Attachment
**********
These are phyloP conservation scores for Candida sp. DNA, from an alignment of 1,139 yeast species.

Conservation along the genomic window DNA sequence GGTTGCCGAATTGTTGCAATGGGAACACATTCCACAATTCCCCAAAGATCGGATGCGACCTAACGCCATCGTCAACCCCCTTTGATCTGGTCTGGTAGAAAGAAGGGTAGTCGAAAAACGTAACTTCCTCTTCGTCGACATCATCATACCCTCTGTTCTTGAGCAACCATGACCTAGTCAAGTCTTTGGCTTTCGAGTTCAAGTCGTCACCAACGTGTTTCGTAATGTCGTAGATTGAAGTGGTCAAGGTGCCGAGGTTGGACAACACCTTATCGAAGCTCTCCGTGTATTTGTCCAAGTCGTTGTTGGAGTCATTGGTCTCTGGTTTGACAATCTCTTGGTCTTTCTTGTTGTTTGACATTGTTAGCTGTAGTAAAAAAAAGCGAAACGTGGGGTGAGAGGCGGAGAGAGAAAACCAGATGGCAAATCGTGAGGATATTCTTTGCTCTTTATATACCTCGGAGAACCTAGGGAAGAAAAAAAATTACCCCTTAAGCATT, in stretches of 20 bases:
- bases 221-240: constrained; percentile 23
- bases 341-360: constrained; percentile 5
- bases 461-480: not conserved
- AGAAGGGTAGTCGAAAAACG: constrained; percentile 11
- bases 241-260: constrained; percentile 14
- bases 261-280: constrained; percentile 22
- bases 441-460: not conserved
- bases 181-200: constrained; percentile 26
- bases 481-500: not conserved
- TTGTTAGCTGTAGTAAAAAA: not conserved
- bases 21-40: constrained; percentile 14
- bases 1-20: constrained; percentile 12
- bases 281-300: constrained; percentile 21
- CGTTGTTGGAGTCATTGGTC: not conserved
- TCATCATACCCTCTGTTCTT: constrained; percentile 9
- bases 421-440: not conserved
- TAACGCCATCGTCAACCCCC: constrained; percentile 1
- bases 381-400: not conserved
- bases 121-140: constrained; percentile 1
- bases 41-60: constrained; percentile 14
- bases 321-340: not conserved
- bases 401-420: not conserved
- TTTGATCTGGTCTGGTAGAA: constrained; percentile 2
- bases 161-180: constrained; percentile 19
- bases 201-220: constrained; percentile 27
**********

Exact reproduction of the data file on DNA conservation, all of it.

These are phyloP conservation scores for Candida sp. DNA, from an alignment of 1,139 yeast species.

Conservation along the genomic window DNA sequence GGTTGCCGAATTGTTGCAATGGGAACACATTCCACAATTCCCCAAAGATCGGATGCGACCTAACGCCATCGTCAACCCCCTTTGATCTGGTCTGGTAGAAAGAAGGGTAGTCGAAAAACGTAACTTCCTCTTCGTCGACATCATCATACCCTCTGTTCTTGAGCAACCATGACCTAGTCAAGTCTTTGGCTTTCGAGTTCAAGTCGTCACCAACGTGTTTCGTAATGTCGTAGATTGAAGTGGTCAAGGTGCCGAGGTTGGACAACACCTTATCGAAGCTCTCCGTGTATTTGTCCAAGTCGTTGTTGGAGTCATTGGTCTCTGGTTTGACAATCTCTTGGTCTTTCTTGTTGTTTGACATTGTTAGCTGTAGTAAAAAAAAGCGAAACGTGGGGTGAGAGGCGGAGAGAGAAAACCAGATGGCAAATCGTGAGGATATTCTTTGCTCTTTATATACCTCGGAGAACCTAGGGAAGAAAAAAAATTACCCCTTAAGCATT, in stretches of 20 bases:
- bases 221-240: constrained; percentile 23
- bases 341-360: constrained; percentile 5
- bases 461-480: not conserved
- AGAAGGGTAGTCGAAAAACG: constrained; percentile 11
- bases 241-260: constrained; percentile 14
- bases 261-280: constrained; percentile 22
- bases 441-460: not conserved
- bases 181-200: constrained; percentile 26
- bases 481-500: not conserved
- TTGTTAGCTGTAGTAAAAAA: not conserved
- bases 21-40: constrained; percentile 14
- bases 1-20: constrained; percentile 12
- bases 281-300: constrained; percentile 21
- CGTTGTTGGAGTCATTGGTC: not conserved
- TCATCATACCCTCTGTTCTT: constrained; percentile 9
- bases 421-440: not conserved
- TAACGCCATCGTCAACCCCC: constrained; percentile 1
- bases 381-400: not conserved
- bases 121-140: constrained; percentile 1
- bases 41-60: constrained; percentile 14
- bases 321-340: not conserved
- bases 401-420: not conserved
- TTTGATCTGGTCTGGTAGAA: constrained; percentile 2
- bases 161-180: constrained; percentile 19
- bases 201-220: constrained; percentile 27